Pain when I ride...
   

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Pain when I ride...

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  • Wendy murdoch stirrup wedges
  • Correct horse riding position ankle hurt

 
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    05-17-2009, 02:00 AM
  #1
Yearling
Pain when I ride...

Since I've started riding (years prior) it seems I've been having problems with my left knee. It's prone to lock up, and recently, it swelled several times it's normal size and was very painful to walk on. Now I have my range of motion back and can walk on it again thankfully.

Recently I started riding again, western. Whenever I have my feet in the (hopefully) correct position, the outside of my ankle hurts like h***. When I dismount, my knee is usually sore until I walk on it a bit.

I keep my feet with heels down, toes up, with the balls of my feet in the stirrup. It just hurts, and only on the one side. Drives me nuts. I try to keep the weight off the stirrup, and have a deep, light seat using the upper leg. Back is straight but not rigid (I can't do rigid, or to inwardly curved due to a past injury, heh).

Perhaps I'm doing it wrong...I dunno, that's how I was taught >-<
     
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    05-17-2009, 02:15 AM
  #2
Showing
Have you had some previous injury to that knee that may be causing your current problems? I would suggest that you go to the Dr. And have it checked out. That locking up thing is very not cool, that could be an indicator of loose cartilege, bone chip, or early onset arthritis. Please go to the doc and have it checked.
     
    05-17-2009, 04:21 AM
  #3
Yearling
I have a bad knee. I find a knee brace or as some people call it, a knee guard, helps alot.
If the pain comes back I would go see a doctor. My knee got so bad that it collapsed underneath me and I fell down and all my friends were terrified and yelling at me "are you alright?". It was a nasty fall too. I would defiently get it checked out, just to be on the safe side...
     
    05-17-2009, 06:53 AM
  #4
Showing
Seeing a doctor is certainly the proper thing to do. The pain can easily come from the stiffness of the saddle leathers and the fact it is trying to return to it's original position of being flat against your horse and facing in.

There are several add-ons that you can use to swivel the stirrups so that it takes the stress off your ankle - knee - hip. The Country Horse - Aluminum Stirrup Turners *** KNEE SAVER ~ STIRRUP TURNERS *** Redi Stirrups Stirrup Turners: Saddles Tack Horse Supplies - ChickSaddlery.com

OR, you can do it for free using this method: Turning Western Stirrups
     
    05-17-2009, 08:29 AM
  #5
Yearling
Definitely see a doctor *(I should take my own advice, right?)* I have the same problem in my knee... rather scary... especially when I was pregnant and living on a third floor. Anyway, it bothers me most on a horse. I was told by a doc several years ago, that I may have a lack of cartilage in my knee, causing the bones to rub together. It could be a number of things causing knee/ankle pain, but none to be taken lightly. It's best to get these things seen and hopefully taken care of. Added age only depletes healing proficiency and increases pain ={
     
    05-17-2009, 01:46 PM
  #6
Yearling
I actually did go and see a doc about my knee x-O It locked up really bad in the middle of class and my parents took me to a clinic who then sent me to a knee specialist.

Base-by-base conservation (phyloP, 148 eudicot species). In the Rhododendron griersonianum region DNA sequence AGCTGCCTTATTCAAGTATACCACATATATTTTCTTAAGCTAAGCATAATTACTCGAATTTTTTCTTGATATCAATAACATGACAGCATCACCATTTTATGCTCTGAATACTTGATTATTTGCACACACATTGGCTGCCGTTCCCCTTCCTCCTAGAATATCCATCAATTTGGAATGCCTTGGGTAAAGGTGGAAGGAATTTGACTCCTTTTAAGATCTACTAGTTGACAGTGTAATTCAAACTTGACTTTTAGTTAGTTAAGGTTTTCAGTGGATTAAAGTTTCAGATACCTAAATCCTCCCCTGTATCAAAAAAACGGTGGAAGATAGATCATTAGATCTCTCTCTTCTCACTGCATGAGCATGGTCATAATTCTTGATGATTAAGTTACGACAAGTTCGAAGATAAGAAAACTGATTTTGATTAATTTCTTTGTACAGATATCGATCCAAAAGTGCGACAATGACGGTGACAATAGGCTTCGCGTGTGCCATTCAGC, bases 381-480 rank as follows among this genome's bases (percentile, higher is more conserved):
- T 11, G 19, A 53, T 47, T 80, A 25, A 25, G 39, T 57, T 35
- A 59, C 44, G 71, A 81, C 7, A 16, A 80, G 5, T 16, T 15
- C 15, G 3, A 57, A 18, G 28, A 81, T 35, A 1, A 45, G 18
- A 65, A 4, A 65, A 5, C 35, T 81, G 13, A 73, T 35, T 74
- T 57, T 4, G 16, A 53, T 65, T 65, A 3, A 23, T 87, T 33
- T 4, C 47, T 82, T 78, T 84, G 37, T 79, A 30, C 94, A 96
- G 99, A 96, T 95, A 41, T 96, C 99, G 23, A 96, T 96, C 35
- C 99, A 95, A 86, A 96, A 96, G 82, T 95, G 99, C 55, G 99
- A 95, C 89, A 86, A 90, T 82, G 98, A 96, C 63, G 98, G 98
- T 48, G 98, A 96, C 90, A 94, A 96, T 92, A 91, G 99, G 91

He mumbled something medical and sent me home o-o absolutely no help what-so-ever. I didn't honestly didn't under stand a single word he said. Then he brought out a plastic knee joint and said that this thing slips sometimes under this thing...

It was still severely locked when I got home, and unlocked in my sleep, probably from unknowingly stretching it.
     
    05-17-2009, 07:13 PM
  #7
Yearling
Do you have one leg shorter than the other? I had pain in one leg because of that. I have to ride with uneven stirrups.
     
    05-17-2009, 08:25 PM
  #8
Yearling
Hmmm. Mayb'e THAT'S why my stirrups always feel uneven when they aren't!
Quote:
Originally Posted by ponyboy    
Do you have one leg shorter than the other? I had pain in one leg because of that. I have to ride with uneven stirrups.
     
    05-17-2009, 08:46 PM
  #9
Weanling
Try not to push too much into your heel. Instead, think of having a flat board underneath your foot that your entire foot is balanced over. When you cram your heel down in an un-natural way, your whole leg stiffens. There is no shock absorbing abilities.
The reason why the outside of your ankle hurts, is because you may need to "shim" your stirrup. That is putting a wedge on the top of your stirrup so that your foot sits level in the stirrup.
Most western saddle stirrups are angled, like this:

You want a level stirrup, so your foot can be flat. Like this:

So, in your case, I think you would put a shim (1-3 layers of cardboard secured in place by vet wrap) on the outside of your stirrup to prevent your ankle from rolling out and putting unnecessary pressure on the outside of your ankle. But to know for sure, you would look at your stirrups from the front, like in the first picture. In that picture, the shim would go on the inside to make it level. Make sense?
Here is a picture of a shimmed stirrup where the foot is balanced flat.


Here is the article where this information came from:

Wendy Murdoch - No.18 Level your stirrups for a solid foundation
     
    05-18-2009, 06:35 AM
  #10
Showing
Koomy, there is actually a stirrup that is made just for that purpose (Western at least) CrookedStirrups.com - Authentic, Original, Patented, Crooked Stirrups! Patented Western Saddles

When I rode English, there was a wedge shaped tread that you substituted in your irons.
     

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